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» » Procedural Justice (The Library of Essays on Justice)
Procedural Justice (The Library of Essays on Justice) e-book

Author:

Paul Morrow,Larry May

Language:

English

Category:

Other

Subcategory:

Humanities

ePub size:

1231 kb

Other formats:

docx lit mobi lrf

Rating:

4.2

Publisher:

Routledge; 1 edition (March 28, 2012)

Pages:

536

ISBN:

0754629694

Procedural Justice (The Library of Essays on Justice) e-book

by Paul Morrow,Larry May


Larry May, Professor, and Paul Morrow, both of Department of Philosophy, Vanderbilt University, USA Walter Wheeler Cook, Larry Alexander, David Lyons, Matthew H. Kramer, John Rawls, William Nelson, Tommie Shelby.

Larry May, Professor, and Paul Morrow, both of Department of Philosophy, Vanderbilt University, USA Walter Wheeler Cook, Larry Alexander, David Lyons, Matthew H. Kramer, John Rawls, William Nelson, Tommie Shelby, Richard J. Arneson, Joseph Raz, Jeremy Waldron, Colleen Murphy, Stephen N. Subrin, A. Richard Dykstra, Thomas Scanlon, Laurence Tribe, James W. Nickel, Joseph Tussman, Jacobus ten Brock, Onora O'Neill, Martha Minow. Fishpond works with suppliers all over the world to bring you a huge selection of products, really great prices, and delivery included on over 25 million products that we sell

Core concepts in Anglo-American jurisprudence, such as equal protection, due process, and the rule of law, are explained and criticized. The articles collecte. ardback – 2012-03-16 Routledge The Library of Essays on Justice.

Library of Essays on Justice. Larry May, Professor, and Paul Morrow, both of Department of Philosophy, Vanderbilt University, USA show more. Learn about new offers and get more deals by joining our newsletter.

University of Virginia. Perceptions of Justice Afforded by Formal Grievance Systems as Predictors of a Belief in a Just Workplace. Gerald E. Fryxell - 1992 - Journal of Business Ethics 11 (8):635 - 647. Creon's Ghost Law Justice and the Humanities. Joseph P. Tomain - 2009 - Oxford University Press. Justice, Law, and Culture. James Kern Feibleman - 1985 - Kluwer Academic, Distributor. Justice According to Law.

Start by marking The Library of Essays on Justice: 6. .Justice is one of the most enduring and central concepts within applied philosophy, and generates a vast and varied literature.

Start by marking The Library of Essays on Justice: 6 Volume Set as Want to Read: Want to Read savin. ant to Read. The Library of Essays.

This collection of scholarly articles takes as its subject matter discourses on environmental justice. The concept emerged in recent decades as an important framing concept for a wide variety of environmental movements and objectives.

Procedural justice is found to be particularly important when people are reacting to decisions made by third party authorities.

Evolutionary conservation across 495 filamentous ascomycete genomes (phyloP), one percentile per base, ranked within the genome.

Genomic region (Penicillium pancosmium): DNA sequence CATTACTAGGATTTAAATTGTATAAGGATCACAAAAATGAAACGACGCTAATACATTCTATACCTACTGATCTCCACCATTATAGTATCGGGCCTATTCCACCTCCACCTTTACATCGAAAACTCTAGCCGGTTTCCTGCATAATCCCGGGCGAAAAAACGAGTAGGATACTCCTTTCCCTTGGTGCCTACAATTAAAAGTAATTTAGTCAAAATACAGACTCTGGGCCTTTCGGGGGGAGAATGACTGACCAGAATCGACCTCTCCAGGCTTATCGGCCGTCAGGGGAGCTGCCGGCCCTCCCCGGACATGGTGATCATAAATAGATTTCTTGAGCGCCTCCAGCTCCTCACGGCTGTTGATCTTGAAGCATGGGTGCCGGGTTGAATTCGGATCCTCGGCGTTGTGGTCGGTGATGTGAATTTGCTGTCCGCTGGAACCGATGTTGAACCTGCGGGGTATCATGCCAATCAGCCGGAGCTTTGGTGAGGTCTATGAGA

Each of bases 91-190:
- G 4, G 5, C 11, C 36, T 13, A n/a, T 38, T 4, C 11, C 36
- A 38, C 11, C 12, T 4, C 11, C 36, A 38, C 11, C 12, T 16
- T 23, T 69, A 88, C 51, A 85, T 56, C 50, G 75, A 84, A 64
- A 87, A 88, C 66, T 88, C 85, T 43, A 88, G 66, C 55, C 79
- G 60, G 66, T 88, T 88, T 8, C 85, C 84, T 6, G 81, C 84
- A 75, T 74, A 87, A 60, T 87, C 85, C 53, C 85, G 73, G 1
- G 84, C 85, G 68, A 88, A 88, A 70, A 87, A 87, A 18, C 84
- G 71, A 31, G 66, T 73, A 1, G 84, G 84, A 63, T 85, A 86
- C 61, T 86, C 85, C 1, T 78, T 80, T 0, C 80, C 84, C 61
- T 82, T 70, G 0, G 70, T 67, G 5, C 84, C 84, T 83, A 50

This volume is both a tribute to the work of Deutsch and a cross-disciplinary contribution to theory and practice in conflict, cooperation, and justice-with applications that cut across business, community, political, and other social.

This volume is both a tribute to the work of Deutsch and a cross-disciplinary contribution to theory and practice in conflict, cooperation, and justice-with applications that cut across business, community, political, and other social groups. This is a dummy description. Inspired by the groundbreaking work of Morton Deutsch, a pioneer in applied social psychology.

He may have been wrong, but the Chevalier de Jaucourt was a lot clearer. Justice and Democracy: Essays for Brian Barry. of public goods, and what restrictions this may impose on. that which democracies may legitimately do. Philip Pettit

He may have been wrong, but the Chevalier de Jaucourt was a lot clearer. New. York: Cambridge University Press, 2004. Philip Pettit. Chapter 9) asks what the common good is and how we. might identify it. To the extent that the common good is.

This collection of essays brings together the very best philosophical and legal writings on procedural justice over the last half century. Core concepts in Anglo-American jurisprudence, such as equal protection, due process, and the rule of law, are explained and criticized. The articles collected in this volume deal with the distinctive branch of justice that involves norms and processes of applying law to citizens. Authors from a variety of legal and philosophical backgrounds analyze such values as transparency, predictability, and even-handedness in law-making, law-enforcement, and adjudication. Considerable attention is also given to the complex ways in which concerns for justice in the application of the law intersect with long-standing concerns for justice in the content of law. There is also considerable discussion of how best to understand equal protection in debates about gender and racial discrimination. Authors include John Rawls, Martha Minow, Jeremy Waldron, Onora O'Neill, Joseph Raz, and Thomas Scanlon.

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